JUSTICE LEAGUE #0
Written by Geoff Johns
Art by Gary Frank and Ethan Van Sciver
Release Date: September 19, 2012
Flash back to… today, as we follow Billy Batson into the Rock of Eternity and witness his stunning transformation into the hero Shazam! As he and Freddie Freeman explore his newfound magical powers, we get a glimpse into what Pandora has been up to and why. Plus, another glimpse at the return of an older hero in The New 52!
For fans of Shazam (the hero formerly known as Captain Marvel), the last six months must have seemed to drag on forever. With only an 8-page back-up story in Justice League #7-11 to develop Billy Batson’s new world order, we’ve only gotten the equivalent of two full issues worth of story in what could have been more. Frustrating as that has been, some of that gets paid back in this month’s full-size story. We’ve met Billy. We’ve met his new foster family. We’ve met Black Adam and even Tawny the Tiger. Now we meet the Wizard.
Johns has done a great job at depicting the reality of a kid who’s been shuffled through the foster care system (even been homeless sleeping in a train station) since the death of his parents. In my estimation, stripping away the advanced goody-goodness of young Billy makes for a much more compelling character. That said, I bristled a little at the direction the story takes, since Billy’s character doesn’t change as readily as his physical appearance upon shouting that magic word (with intention – the new way around not being able to speak your own name without losing your powers). Yes, this still is a more realistic tale than the Golden Age interpretation of Shazam that never seemed to gel with the DC Universe as a whole, but it does seem less… magical that it should. The joy that exists in a character like Harry Potter, for instance, is that despite his terrible upbringing and tragic loss, he can still put hope and courage ahead of selfishness. I am confident Johns is taking Billy to that place, but I can understand the eagerness on the part of his fans to get there faster.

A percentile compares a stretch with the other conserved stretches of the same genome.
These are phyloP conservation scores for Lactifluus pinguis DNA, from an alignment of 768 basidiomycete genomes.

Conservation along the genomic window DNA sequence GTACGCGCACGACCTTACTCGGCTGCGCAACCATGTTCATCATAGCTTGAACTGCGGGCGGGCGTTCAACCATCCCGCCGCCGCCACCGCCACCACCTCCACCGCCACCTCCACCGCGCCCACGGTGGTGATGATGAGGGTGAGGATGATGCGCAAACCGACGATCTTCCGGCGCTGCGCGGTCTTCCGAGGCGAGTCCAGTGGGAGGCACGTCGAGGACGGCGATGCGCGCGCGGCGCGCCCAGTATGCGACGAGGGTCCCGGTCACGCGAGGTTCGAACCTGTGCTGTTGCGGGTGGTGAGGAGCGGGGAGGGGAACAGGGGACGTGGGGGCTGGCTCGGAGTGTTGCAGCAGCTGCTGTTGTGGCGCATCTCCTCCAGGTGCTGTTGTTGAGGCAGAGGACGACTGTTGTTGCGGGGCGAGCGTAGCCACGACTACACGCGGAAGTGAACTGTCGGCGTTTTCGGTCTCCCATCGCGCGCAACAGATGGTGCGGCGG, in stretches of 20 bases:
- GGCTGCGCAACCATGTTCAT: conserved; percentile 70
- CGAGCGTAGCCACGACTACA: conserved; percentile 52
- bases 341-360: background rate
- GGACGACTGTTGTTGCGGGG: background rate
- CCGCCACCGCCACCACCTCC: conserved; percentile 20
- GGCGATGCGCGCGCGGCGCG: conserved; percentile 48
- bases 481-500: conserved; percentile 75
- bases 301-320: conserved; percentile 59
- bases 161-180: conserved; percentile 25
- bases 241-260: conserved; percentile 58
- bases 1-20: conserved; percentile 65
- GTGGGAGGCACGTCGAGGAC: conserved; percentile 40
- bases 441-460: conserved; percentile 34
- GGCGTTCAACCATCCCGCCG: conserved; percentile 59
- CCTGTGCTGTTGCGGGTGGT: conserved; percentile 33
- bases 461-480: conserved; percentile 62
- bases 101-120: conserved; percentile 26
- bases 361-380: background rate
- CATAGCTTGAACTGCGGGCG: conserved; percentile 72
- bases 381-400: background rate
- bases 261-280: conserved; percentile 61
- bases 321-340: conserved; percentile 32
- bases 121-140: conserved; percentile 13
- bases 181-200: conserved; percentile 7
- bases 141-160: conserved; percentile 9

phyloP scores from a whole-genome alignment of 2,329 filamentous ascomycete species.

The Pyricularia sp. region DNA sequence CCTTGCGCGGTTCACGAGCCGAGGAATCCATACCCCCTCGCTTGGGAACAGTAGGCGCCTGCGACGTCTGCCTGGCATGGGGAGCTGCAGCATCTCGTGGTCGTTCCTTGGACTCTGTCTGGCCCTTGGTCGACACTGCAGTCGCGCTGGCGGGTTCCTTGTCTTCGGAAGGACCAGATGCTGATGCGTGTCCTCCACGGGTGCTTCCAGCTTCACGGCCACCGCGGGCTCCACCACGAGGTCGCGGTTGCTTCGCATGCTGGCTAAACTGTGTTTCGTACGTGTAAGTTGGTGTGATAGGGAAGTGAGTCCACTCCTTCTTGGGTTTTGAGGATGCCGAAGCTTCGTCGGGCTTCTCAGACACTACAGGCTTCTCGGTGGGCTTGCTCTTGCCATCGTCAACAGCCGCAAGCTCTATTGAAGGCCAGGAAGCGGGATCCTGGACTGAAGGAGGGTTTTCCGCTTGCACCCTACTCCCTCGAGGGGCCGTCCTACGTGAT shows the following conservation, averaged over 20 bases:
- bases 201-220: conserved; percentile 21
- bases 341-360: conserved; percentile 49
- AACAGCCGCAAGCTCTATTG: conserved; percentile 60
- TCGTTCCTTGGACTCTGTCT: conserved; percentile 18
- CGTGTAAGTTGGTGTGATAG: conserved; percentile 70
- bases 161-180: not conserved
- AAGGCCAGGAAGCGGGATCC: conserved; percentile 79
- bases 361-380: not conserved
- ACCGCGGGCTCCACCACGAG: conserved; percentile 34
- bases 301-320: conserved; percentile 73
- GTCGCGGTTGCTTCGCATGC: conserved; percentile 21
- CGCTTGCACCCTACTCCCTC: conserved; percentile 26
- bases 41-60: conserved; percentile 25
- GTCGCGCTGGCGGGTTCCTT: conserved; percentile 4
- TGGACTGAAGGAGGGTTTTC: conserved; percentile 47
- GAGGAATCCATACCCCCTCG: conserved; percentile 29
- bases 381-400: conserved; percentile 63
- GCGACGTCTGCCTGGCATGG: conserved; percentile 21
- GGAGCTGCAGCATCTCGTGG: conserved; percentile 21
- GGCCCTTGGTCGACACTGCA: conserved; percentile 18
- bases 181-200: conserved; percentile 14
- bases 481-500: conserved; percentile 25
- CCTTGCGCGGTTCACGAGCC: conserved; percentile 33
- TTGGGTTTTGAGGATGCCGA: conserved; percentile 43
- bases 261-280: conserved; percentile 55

Frank’s pencils here, as in previous chapters, are nothing short of gorgeous, however. No one draws “heroic” like Gary Frank and it shows here as clearly as it did in Superman: Secret Origin. His Shazam fills the room with exuberance upon reveal, and at times seems to really channel C.C. Beck (the artist behind Captain Marvel’s creation in 1940). The best details for me, though, are Shazam’s facial expressions mirroring Billy’s so closely. It’s clear from the art alone that Shazam is still a kid deep down inside his newly muscled frame. His expressions betray him to great effect. Van Sciver’s portion of the book is short, although very well done, depicting Pandora continuing her interaction with the box reacquired in May’s Free Comic Book Day New 52 special.
More than the story as a whole, some of the potential storylines spinning out of this issue get me super excited about the next year in Justice League. Yes, this is essentially Shazam’s origin, but many more questions than answers are raised herein. If Billy is the receptor of the power of one wizard, will his five foster brothers and sisters receive power left over from 5 of the 6 others? What will put Billy on the path of righteousness fast enough to gain him admittance to the Justice League in three short months? And just when are we going to see more of that mysterious character on the last page?
That last one, in particular, could be the most important question of all.